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UN expert urges probe of lawyers' deaths
Updated: 2005-11-17 16:12

A U.N. rights expert called on the Iraqi government Wednesday to launch an independent investigation into the assassination of two lawyers involved in the trial of Saddam Hussein.

"An independent investigation is essential because these killings have huge implications for efforts to establish the rule of law in Iraq," said Philip Alston, U.N. special investigator on illegal and arbitrary executions.

The victims, Saadoun al-Janabi and Adel al-Zubeidi, represented co-defendants in Saddam's crimes against humanity trial.

Al-Janabi was abducted the day after trial opened Oct. 19, and his body was found the next day with two bullet wounds to the head, prompting Saddam's personal attorney, Khalil al-Dulaimi, to break off dealings with the Iraqi special court.

Al-Zubeidi was killed in a Nov. 8 ambush in western Baghdad that also injured another defense lawyer, Thamir al-Khuzaie, who said Tuesday he had fled Iraq and was seeking asylum in the Gulf state of Qatar.

"When defense lawyers are murdered, the rule of law is doubly at stake," said Alston. "Human rights law requires that all murders be investigated in a credible manner. Moreover, defense attorneys are critical to a fair trial, and their systematic assassination threatens the entire process."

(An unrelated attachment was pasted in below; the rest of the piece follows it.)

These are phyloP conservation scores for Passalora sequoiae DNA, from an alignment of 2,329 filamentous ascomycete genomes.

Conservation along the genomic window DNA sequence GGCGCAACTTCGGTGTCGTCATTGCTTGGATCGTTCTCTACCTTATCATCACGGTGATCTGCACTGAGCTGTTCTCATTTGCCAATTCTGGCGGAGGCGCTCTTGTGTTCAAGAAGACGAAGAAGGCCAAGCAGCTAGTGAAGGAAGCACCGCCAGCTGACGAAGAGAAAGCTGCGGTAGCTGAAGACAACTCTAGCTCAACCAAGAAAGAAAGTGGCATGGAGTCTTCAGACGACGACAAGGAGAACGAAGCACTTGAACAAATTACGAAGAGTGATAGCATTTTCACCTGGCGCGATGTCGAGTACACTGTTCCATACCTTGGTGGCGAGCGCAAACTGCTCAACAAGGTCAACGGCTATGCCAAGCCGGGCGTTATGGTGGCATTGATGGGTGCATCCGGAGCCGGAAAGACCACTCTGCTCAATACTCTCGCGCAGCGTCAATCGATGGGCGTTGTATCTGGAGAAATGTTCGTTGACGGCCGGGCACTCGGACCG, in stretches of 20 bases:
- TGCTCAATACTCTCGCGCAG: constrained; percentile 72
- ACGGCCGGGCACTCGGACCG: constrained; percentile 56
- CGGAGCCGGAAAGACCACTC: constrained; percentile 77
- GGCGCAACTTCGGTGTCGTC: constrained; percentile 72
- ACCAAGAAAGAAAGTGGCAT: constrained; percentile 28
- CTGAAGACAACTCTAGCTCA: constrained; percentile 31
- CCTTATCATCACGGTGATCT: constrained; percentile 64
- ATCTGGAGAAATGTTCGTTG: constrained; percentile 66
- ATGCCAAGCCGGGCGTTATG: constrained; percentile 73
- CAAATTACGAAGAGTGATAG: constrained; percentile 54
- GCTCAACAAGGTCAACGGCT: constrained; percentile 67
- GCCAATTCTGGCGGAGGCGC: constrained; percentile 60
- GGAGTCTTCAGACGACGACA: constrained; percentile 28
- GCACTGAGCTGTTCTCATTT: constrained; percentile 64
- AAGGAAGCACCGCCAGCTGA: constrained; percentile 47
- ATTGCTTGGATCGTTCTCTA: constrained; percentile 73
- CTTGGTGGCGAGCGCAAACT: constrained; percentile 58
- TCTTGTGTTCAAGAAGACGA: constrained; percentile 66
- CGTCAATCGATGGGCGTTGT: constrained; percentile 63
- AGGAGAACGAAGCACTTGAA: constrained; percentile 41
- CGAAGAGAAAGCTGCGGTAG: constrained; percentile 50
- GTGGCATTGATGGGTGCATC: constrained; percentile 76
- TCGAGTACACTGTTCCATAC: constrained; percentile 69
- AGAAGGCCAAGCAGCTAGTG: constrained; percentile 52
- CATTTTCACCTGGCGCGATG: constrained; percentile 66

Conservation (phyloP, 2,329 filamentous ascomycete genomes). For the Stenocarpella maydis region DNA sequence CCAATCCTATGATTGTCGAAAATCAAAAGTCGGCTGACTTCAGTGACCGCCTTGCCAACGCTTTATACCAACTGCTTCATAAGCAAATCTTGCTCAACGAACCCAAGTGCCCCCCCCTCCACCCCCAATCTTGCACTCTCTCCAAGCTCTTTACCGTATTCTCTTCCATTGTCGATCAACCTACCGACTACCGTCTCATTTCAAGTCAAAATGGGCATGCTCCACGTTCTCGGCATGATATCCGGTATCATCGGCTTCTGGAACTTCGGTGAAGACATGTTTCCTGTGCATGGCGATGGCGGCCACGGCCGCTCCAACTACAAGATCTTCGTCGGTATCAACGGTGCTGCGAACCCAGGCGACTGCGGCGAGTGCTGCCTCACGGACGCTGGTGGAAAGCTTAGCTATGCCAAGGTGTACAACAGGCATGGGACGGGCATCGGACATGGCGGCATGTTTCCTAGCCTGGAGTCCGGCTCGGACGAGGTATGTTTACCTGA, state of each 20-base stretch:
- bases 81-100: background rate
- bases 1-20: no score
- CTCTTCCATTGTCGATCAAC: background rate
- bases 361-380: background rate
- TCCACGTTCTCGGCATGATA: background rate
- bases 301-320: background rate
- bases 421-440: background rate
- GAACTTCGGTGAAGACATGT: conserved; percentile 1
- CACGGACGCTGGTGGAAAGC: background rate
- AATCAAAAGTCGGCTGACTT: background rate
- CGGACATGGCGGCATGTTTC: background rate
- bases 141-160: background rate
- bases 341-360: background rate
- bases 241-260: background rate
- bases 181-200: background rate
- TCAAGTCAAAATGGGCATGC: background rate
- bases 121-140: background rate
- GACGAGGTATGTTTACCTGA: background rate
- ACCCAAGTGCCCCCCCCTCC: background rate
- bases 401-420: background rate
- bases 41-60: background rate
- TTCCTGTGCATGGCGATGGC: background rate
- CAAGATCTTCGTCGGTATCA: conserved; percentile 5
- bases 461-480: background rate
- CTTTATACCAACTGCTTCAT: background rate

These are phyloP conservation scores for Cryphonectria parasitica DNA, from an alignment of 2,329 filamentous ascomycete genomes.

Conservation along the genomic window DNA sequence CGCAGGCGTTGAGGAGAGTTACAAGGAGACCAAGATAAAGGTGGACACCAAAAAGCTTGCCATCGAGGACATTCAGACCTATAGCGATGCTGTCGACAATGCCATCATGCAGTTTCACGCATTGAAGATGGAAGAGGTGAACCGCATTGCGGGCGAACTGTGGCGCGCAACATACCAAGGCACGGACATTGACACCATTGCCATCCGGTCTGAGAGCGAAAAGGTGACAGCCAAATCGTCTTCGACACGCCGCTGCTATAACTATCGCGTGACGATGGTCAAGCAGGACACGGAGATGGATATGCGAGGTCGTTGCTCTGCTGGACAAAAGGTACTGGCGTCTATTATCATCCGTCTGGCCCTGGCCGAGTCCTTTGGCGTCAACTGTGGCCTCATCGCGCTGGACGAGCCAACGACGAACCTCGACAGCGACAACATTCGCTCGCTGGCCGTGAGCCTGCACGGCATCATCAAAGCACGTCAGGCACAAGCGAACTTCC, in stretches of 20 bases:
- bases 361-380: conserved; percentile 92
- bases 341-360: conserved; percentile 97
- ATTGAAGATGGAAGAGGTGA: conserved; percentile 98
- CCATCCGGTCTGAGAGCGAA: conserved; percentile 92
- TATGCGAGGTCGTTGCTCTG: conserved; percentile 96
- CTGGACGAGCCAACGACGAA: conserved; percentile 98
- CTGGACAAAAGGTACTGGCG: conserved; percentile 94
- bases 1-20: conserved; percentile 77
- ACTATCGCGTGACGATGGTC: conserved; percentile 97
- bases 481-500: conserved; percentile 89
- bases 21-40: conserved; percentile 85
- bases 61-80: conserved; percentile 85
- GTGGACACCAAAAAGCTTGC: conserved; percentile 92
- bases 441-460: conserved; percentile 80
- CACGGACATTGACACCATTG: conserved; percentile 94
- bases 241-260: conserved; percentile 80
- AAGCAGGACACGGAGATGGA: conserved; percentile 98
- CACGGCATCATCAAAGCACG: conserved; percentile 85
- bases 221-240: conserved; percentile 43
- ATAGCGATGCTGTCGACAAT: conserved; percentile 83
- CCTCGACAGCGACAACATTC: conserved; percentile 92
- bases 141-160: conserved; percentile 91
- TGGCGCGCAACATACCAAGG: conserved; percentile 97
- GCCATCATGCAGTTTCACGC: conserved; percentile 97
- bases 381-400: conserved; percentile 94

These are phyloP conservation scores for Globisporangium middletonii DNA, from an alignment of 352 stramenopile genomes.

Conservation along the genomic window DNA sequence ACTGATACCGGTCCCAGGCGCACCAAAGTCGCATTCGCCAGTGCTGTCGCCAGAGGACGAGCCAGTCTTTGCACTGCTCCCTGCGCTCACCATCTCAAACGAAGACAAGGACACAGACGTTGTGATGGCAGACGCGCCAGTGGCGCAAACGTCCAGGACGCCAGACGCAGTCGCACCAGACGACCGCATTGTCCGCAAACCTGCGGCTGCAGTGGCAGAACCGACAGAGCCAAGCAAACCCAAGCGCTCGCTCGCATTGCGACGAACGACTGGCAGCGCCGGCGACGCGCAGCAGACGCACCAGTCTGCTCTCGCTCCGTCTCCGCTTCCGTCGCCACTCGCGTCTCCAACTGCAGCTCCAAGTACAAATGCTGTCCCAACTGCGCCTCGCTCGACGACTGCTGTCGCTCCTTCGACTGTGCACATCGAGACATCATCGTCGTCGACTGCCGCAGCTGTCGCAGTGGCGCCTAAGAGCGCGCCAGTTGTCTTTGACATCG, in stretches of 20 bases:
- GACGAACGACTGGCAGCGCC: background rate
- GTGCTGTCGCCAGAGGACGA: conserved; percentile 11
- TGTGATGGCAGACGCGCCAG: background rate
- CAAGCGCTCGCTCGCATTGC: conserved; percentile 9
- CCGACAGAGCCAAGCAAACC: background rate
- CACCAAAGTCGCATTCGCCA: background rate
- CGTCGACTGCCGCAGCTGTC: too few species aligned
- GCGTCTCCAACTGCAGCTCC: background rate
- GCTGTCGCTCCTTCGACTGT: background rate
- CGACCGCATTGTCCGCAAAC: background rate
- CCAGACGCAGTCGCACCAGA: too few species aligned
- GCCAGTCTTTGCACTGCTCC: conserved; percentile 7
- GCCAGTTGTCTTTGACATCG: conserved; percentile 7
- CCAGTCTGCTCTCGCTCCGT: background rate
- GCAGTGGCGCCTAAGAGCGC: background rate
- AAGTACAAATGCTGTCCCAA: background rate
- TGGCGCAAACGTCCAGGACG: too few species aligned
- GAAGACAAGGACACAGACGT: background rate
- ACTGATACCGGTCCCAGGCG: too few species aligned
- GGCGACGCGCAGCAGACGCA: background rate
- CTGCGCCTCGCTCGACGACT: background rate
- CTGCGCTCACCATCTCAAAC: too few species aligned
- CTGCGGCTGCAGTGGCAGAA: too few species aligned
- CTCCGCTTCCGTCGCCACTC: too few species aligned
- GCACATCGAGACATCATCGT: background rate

Alston is concerned about reports that the Iraqi Interior Ministry might have been involved. He said the information he has received provides no clear evidence of the ministry's involvement but also no grounds for excluding the possibility.

"This is clearly a situation in which a failure to undertake a convincing investigation will have major negative implications for all that the government is trying to achieve," Alston said.

Saddam and seven others are charged with crimes against humanity in the 1982 deaths of Shiite Muslims executed after a failed assassination attempt against the since-deposed Iraqi ruler. They could face hanging if convicted.

The trial is set to resume Nov. 28.

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